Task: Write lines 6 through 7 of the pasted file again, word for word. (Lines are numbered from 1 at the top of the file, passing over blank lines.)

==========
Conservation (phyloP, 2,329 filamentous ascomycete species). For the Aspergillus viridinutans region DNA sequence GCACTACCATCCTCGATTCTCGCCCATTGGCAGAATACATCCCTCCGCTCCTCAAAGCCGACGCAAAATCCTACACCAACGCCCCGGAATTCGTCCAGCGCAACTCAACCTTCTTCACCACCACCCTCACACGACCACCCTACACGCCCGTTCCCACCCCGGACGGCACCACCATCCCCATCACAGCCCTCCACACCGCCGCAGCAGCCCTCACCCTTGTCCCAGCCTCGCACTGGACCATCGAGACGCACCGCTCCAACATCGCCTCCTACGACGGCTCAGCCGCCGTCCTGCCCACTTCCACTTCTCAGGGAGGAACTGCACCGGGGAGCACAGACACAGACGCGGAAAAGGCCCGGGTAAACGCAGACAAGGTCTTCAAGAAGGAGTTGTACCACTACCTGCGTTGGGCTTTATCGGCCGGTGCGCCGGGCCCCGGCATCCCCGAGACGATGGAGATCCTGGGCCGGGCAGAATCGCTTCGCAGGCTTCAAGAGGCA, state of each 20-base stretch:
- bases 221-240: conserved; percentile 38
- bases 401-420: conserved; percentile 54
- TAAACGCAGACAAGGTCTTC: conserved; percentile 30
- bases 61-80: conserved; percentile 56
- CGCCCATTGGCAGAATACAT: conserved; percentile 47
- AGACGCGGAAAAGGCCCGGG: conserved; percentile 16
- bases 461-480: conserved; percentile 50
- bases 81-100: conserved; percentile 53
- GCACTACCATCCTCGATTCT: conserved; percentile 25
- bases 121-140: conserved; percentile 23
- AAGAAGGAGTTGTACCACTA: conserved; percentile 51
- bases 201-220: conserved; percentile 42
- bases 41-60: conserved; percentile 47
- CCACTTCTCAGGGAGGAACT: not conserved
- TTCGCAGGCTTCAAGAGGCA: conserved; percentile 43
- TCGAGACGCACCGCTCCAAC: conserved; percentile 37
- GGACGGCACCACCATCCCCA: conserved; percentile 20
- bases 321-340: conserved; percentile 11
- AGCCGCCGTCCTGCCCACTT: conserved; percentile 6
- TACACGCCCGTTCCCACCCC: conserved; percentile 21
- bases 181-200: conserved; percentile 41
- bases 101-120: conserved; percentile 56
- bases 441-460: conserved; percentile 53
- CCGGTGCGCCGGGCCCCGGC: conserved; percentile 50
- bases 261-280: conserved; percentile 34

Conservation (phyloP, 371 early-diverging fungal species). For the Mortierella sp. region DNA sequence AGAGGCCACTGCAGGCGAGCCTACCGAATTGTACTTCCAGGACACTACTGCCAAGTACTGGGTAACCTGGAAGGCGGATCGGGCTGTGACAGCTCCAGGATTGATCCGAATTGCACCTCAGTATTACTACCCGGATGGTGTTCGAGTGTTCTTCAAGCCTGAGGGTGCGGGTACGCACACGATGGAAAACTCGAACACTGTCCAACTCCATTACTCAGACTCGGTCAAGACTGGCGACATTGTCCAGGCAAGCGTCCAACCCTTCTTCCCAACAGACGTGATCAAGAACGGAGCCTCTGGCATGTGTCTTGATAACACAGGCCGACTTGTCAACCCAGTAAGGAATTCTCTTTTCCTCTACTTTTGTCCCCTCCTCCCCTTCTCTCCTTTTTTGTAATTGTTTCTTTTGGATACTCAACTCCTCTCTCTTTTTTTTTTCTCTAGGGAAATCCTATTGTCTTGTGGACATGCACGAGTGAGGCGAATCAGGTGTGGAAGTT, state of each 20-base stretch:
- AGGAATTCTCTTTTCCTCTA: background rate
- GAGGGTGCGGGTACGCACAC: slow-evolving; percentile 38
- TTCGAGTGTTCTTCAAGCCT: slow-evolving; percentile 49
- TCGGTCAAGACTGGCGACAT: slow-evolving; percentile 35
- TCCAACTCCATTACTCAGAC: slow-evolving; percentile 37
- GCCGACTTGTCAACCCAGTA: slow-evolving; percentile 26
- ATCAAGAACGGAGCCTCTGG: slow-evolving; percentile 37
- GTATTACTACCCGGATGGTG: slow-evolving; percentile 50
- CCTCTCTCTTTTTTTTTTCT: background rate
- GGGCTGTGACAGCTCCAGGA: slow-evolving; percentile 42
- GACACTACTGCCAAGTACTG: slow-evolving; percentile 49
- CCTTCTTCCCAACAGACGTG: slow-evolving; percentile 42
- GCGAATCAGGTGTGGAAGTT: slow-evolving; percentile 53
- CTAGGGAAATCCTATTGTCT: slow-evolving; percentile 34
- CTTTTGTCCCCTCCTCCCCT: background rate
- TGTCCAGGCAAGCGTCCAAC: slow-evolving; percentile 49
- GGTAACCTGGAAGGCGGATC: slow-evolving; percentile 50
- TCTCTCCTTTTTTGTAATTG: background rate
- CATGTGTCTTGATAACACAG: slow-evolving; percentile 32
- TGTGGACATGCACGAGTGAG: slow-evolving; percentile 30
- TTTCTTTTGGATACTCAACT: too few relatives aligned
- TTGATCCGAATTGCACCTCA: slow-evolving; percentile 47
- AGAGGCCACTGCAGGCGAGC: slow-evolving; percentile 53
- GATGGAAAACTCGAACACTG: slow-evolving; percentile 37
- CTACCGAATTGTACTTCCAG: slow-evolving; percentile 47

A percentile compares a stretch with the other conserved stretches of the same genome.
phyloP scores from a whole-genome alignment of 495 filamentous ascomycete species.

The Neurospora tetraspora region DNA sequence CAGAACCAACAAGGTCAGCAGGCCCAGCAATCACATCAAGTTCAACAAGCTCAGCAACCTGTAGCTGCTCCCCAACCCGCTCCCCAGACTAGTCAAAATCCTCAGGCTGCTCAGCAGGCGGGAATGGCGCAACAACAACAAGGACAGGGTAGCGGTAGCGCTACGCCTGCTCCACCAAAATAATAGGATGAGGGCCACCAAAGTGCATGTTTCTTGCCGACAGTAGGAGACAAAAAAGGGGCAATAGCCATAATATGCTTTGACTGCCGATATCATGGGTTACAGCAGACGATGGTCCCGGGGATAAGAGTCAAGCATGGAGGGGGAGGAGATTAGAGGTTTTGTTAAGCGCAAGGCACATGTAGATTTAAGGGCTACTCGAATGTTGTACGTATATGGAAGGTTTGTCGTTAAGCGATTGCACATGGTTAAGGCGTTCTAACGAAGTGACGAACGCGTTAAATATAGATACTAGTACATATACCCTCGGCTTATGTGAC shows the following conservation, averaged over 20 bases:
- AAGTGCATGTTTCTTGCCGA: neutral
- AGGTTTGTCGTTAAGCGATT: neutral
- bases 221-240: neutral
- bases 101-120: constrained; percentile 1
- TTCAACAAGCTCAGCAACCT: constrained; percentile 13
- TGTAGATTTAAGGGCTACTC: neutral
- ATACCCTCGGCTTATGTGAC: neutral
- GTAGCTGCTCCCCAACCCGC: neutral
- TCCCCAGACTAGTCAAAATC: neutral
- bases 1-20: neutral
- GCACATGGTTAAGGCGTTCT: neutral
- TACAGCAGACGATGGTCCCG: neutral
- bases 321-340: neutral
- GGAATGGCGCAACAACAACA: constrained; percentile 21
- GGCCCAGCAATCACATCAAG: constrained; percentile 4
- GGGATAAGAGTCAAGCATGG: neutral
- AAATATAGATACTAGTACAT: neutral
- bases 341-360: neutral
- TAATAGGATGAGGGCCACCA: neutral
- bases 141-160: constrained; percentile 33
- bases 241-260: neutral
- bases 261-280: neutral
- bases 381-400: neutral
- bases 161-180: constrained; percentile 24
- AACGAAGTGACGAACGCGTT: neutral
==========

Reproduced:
- CGCCCATTGGCAGAATACAT: conserved; percentile 47
- AGACGCGGAAAAGGCCCGGG: conserved; percentile 16